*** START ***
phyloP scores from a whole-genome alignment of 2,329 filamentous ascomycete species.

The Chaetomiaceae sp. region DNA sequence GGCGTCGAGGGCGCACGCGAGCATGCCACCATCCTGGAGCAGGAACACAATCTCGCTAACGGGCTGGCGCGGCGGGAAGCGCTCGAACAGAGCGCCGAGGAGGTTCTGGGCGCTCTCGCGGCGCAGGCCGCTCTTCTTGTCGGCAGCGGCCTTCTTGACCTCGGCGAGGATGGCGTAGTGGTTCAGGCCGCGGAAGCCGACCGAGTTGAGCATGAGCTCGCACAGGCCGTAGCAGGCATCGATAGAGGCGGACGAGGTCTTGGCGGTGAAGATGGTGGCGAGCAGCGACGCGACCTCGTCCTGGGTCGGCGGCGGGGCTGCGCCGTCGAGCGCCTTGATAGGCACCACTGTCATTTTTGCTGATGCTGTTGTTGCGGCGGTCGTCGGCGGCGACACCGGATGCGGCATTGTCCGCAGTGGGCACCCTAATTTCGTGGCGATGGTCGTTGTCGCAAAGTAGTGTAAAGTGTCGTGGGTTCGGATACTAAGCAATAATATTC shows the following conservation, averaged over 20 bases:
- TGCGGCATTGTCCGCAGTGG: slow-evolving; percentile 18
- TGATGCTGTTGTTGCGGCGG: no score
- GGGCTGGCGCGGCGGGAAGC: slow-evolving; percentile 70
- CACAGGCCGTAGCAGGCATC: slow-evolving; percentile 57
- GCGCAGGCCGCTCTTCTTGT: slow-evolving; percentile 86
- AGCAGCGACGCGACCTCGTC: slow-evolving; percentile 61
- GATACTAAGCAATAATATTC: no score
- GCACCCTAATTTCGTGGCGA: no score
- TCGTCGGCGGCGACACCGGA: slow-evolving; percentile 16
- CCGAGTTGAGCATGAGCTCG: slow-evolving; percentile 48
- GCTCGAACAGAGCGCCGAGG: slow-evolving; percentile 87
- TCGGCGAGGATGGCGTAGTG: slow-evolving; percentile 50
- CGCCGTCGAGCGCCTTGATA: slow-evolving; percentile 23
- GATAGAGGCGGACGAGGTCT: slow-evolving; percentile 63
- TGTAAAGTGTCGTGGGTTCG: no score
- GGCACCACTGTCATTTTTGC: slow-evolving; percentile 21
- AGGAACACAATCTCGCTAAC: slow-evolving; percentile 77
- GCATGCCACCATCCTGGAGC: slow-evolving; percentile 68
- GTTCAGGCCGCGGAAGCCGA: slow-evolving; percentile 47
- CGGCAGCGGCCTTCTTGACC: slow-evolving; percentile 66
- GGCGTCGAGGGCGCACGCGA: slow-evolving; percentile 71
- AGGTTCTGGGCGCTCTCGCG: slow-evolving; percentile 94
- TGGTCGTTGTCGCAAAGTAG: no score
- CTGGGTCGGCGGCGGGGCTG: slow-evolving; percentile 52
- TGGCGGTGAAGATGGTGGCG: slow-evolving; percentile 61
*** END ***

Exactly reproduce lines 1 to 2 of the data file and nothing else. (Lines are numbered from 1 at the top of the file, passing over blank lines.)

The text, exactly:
phyloP scores from a whole-genome alignment of 2,329 filamentous ascomycete species.

The Chaetomiaceae sp. region DNA sequence GGCGTCGAGGGCGCACGCGAGCATGCCACCATCCTGGAGCAGGAACACAATCTCGCTAACGGGCTGGCGCGGCGGGAAGCGCTCGAACAGAGCGCCGAGGAGGTTCTGGGCGCTCTCGCGGCGCAGGCCGCTCTTCTTGTCGGCAGCGGCCTTCTTGACCTCGGCGAGGATGGCGTAGTGGTTCAGGCCGCGGAAGCCGACCGAGTTGAGCATGAGCTCGCACAGGCCGTAGCAGGCATCGATAGAGGCGGACGAGGTCTTGGCGGTGAAGATGGTGGCGAGCAGCGACGCGACCTCGTCCTGGGTCGGCGGCGGGGCTGCGCCGTCGAGCGCCTTGATAGGCACCACTGTCATTTTTGCTGATGCTGTTGTTGCGGCGGTCGTCGGCGGCGACACCGGATGCGGCATTGTCCGCAGTGGGCACCCTAATTTCGTGGCGATGGTCGTTGTCGCAAAGTAGTGTAAAGTGTCGTGGGTTCGGATACTAAGCAATAATATTC shows the following conservation, averaged over 20 bases: